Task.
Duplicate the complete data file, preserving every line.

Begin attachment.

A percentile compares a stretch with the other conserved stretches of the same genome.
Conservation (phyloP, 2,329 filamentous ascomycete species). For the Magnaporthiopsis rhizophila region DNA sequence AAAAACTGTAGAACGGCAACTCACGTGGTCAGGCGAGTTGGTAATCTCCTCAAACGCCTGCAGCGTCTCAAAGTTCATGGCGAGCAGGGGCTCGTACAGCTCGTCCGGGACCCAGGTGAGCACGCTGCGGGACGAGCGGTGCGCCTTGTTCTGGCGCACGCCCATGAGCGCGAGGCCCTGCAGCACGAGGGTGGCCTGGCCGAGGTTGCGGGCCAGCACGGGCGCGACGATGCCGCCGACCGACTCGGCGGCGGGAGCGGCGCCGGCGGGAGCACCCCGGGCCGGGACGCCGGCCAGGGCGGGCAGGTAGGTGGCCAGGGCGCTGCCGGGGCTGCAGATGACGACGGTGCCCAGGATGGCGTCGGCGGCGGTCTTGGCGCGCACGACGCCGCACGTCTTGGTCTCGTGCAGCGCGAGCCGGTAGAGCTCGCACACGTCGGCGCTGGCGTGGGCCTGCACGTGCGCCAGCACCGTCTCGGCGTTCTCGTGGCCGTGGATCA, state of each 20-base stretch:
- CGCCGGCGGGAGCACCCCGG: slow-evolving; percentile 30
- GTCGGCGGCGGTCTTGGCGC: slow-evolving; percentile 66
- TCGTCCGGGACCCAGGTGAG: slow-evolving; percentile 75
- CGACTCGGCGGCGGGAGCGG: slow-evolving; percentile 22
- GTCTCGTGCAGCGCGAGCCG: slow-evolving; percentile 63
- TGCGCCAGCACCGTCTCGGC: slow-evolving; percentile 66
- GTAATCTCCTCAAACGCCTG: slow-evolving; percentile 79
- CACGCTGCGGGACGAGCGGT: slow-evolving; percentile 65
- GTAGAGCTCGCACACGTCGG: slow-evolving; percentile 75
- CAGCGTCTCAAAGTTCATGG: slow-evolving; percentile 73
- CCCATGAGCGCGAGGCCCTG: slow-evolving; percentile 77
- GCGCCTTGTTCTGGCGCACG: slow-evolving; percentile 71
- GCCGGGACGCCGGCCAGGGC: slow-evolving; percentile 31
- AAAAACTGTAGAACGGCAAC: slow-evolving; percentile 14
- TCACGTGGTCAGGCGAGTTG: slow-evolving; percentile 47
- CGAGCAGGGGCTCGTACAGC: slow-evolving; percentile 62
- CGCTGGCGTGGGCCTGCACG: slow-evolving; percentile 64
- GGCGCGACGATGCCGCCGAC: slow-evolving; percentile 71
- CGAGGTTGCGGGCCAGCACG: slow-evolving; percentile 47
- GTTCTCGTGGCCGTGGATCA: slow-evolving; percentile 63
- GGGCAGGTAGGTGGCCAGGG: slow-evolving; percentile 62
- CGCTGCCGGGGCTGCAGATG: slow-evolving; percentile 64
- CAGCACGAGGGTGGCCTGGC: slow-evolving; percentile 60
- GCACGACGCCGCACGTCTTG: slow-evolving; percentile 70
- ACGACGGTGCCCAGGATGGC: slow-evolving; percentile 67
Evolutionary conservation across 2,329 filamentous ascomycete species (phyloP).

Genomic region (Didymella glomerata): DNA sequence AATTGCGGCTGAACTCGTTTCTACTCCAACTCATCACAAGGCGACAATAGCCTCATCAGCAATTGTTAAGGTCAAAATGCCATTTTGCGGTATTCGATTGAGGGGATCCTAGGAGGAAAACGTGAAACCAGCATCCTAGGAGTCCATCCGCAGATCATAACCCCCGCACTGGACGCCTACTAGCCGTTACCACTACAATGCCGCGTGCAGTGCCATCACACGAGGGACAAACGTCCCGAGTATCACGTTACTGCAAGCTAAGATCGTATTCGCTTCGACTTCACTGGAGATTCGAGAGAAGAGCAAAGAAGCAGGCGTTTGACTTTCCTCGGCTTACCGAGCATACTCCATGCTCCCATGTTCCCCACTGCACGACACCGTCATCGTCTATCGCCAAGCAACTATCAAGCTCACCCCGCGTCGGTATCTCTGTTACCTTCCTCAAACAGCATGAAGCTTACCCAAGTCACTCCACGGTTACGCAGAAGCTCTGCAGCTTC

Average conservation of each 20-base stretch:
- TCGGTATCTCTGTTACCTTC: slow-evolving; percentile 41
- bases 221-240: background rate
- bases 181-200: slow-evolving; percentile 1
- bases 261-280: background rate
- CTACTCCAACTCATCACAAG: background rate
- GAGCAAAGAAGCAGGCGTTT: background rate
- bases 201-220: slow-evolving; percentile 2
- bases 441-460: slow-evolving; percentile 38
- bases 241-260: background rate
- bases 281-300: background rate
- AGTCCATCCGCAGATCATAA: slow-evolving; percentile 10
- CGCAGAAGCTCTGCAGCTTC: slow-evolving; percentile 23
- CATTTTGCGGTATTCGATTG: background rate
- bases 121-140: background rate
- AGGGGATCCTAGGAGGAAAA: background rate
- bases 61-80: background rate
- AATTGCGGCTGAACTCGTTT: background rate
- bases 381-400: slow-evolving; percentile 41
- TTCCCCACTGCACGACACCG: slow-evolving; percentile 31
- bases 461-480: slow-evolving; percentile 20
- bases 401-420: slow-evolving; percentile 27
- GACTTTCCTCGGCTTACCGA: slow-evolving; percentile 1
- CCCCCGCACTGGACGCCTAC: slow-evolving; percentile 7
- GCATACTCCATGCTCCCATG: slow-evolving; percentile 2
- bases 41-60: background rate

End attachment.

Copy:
A percentile compares a stretch with the other conserved stretches of the same genome.
Conservation (phyloP, 2,329 filamentous ascomycete species). For the Magnaporthiopsis rhizophila region DNA sequence AAAAACTGTAGAACGGCAACTCACGTGGTCAGGCGAGTTGGTAATCTCCTCAAACGCCTGCAGCGTCTCAAAGTTCATGGCGAGCAGGGGCTCGTACAGCTCGTCCGGGACCCAGGTGAGCACGCTGCGGGACGAGCGGTGCGCCTTGTTCTGGCGCACGCCCATGAGCGCGAGGCCCTGCAGCACGAGGGTGGCCTGGCCGAGGTTGCGGGCCAGCACGGGCGCGACGATGCCGCCGACCGACTCGGCGGCGGGAGCGGCGCCGGCGGGAGCACCCCGGGCCGGGACGCCGGCCAGGGCGGGCAGGTAGGTGGCCAGGGCGCTGCCGGGGCTGCAGATGACGACGGTGCCCAGGATGGCGTCGGCGGCGGTCTTGGCGCGCACGACGCCGCACGTCTTGGTCTCGTGCAGCGCGAGCCGGTAGAGCTCGCACACGTCGGCGCTGGCGTGGGCCTGCACGTGCGCCAGCACCGTCTCGGCGTTCTCGTGGCCGTGGATCA, state of each 20-base stretch:
- CGCCGGCGGGAGCACCCCGG: slow-evolving; percentile 30
- GTCGGCGGCGGTCTTGGCGC: slow-evolving; percentile 66
- TCGTCCGGGACCCAGGTGAG: slow-evolving; percentile 75
- CGACTCGGCGGCGGGAGCGG: slow-evolving; percentile 22
- GTCTCGTGCAGCGCGAGCCG: slow-evolving; percentile 63
- TGCGCCAGCACCGTCTCGGC: slow-evolving; percentile 66
- GTAATCTCCTCAAACGCCTG: slow-evolving; percentile 79
- CACGCTGCGGGACGAGCGGT: slow-evolving; percentile 65
- GTAGAGCTCGCACACGTCGG: slow-evolving; percentile 75
- CAGCGTCTCAAAGTTCATGG: slow-evolving; percentile 73
- CCCATGAGCGCGAGGCCCTG: slow-evolving; percentile 77
- GCGCCTTGTTCTGGCGCACG: slow-evolving; percentile 71
- GCCGGGACGCCGGCCAGGGC: slow-evolving; percentile 31
- AAAAACTGTAGAACGGCAAC: slow-evolving; percentile 14
- TCACGTGGTCAGGCGAGTTG: slow-evolving; percentile 47
- CGAGCAGGGGCTCGTACAGC: slow-evolving; percentile 62
- CGCTGGCGTGGGCCTGCACG: slow-evolving; percentile 64
- GGCGCGACGATGCCGCCGAC: slow-evolving; percentile 71
- CGAGGTTGCGGGCCAGCACG: slow-evolving; percentile 47
- GTTCTCGTGGCCGTGGATCA: slow-evolving; percentile 63
- GGGCAGGTAGGTGGCCAGGG: slow-evolving; percentile 62
- CGCTGCCGGGGCTGCAGATG: slow-evolving; percentile 64
- CAGCACGAGGGTGGCCTGGC: slow-evolving; percentile 60
- GCACGACGCCGCACGTCTTG: slow-evolving; percentile 70
- ACGACGGTGCCCAGGATGGC: slow-evolving; percentile 67
Evolutionary conservation across 2,329 filamentous ascomycete species (phyloP).

Genomic region (Didymella glomerata): DNA sequence AATTGCGGCTGAACTCGTTTCTACTCCAACTCATCACAAGGCGACAATAGCCTCATCAGCAATTGTTAAGGTCAAAATGCCATTTTGCGGTATTCGATTGAGGGGATCCTAGGAGGAAAACGTGAAACCAGCATCCTAGGAGTCCATCCGCAGATCATAACCCCCGCACTGGACGCCTACTAGCCGTTACCACTACAATGCCGCGTGCAGTGCCATCACACGAGGGACAAACGTCCCGAGTATCACGTTACTGCAAGCTAAGATCGTATTCGCTTCGACTTCACTGGAGATTCGAGAGAAGAGCAAAGAAGCAGGCGTTTGACTTTCCTCGGCTTACCGAGCATACTCCATGCTCCCATGTTCCCCACTGCACGACACCGTCATCGTCTATCGCCAAGCAACTATCAAGCTCACCCCGCGTCGGTATCTCTGTTACCTTCCTCAAACAGCATGAAGCTTACCCAAGTCACTCCACGGTTACGCAGAAGCTCTGCAGCTTC

Average conservation of each 20-base stretch:
- TCGGTATCTCTGTTACCTTC: slow-evolving; percentile 41
- bases 221-240: background rate
- bases 181-200: slow-evolving; percentile 1
- bases 261-280: background rate
- CTACTCCAACTCATCACAAG: background rate
- GAGCAAAGAAGCAGGCGTTT: background rate
- bases 201-220: slow-evolving; percentile 2
- bases 441-460: slow-evolving; percentile 38
- bases 241-260: background rate
- bases 281-300: background rate
- AGTCCATCCGCAGATCATAA: slow-evolving; percentile 10
- CGCAGAAGCTCTGCAGCTTC: slow-evolving; percentile 23
- CATTTTGCGGTATTCGATTG: background rate
- bases 121-140: background rate
- AGGGGATCCTAGGAGGAAAA: background rate
- bases 61-80: background rate
- AATTGCGGCTGAACTCGTTT: background rate
- bases 381-400: slow-evolving; percentile 41
- TTCCCCACTGCACGACACCG: slow-evolving; percentile 31
- bases 461-480: slow-evolving; percentile 20
- bases 401-420: slow-evolving; percentile 27
- GACTTTCCTCGGCTTACCGA: slow-evolving; percentile 1
- CCCCCGCACTGGACGCCTAC: slow-evolving; percentile 7
- GCATACTCCATGCTCCCATG: slow-evolving; percentile 2
- bases 41-60: background rate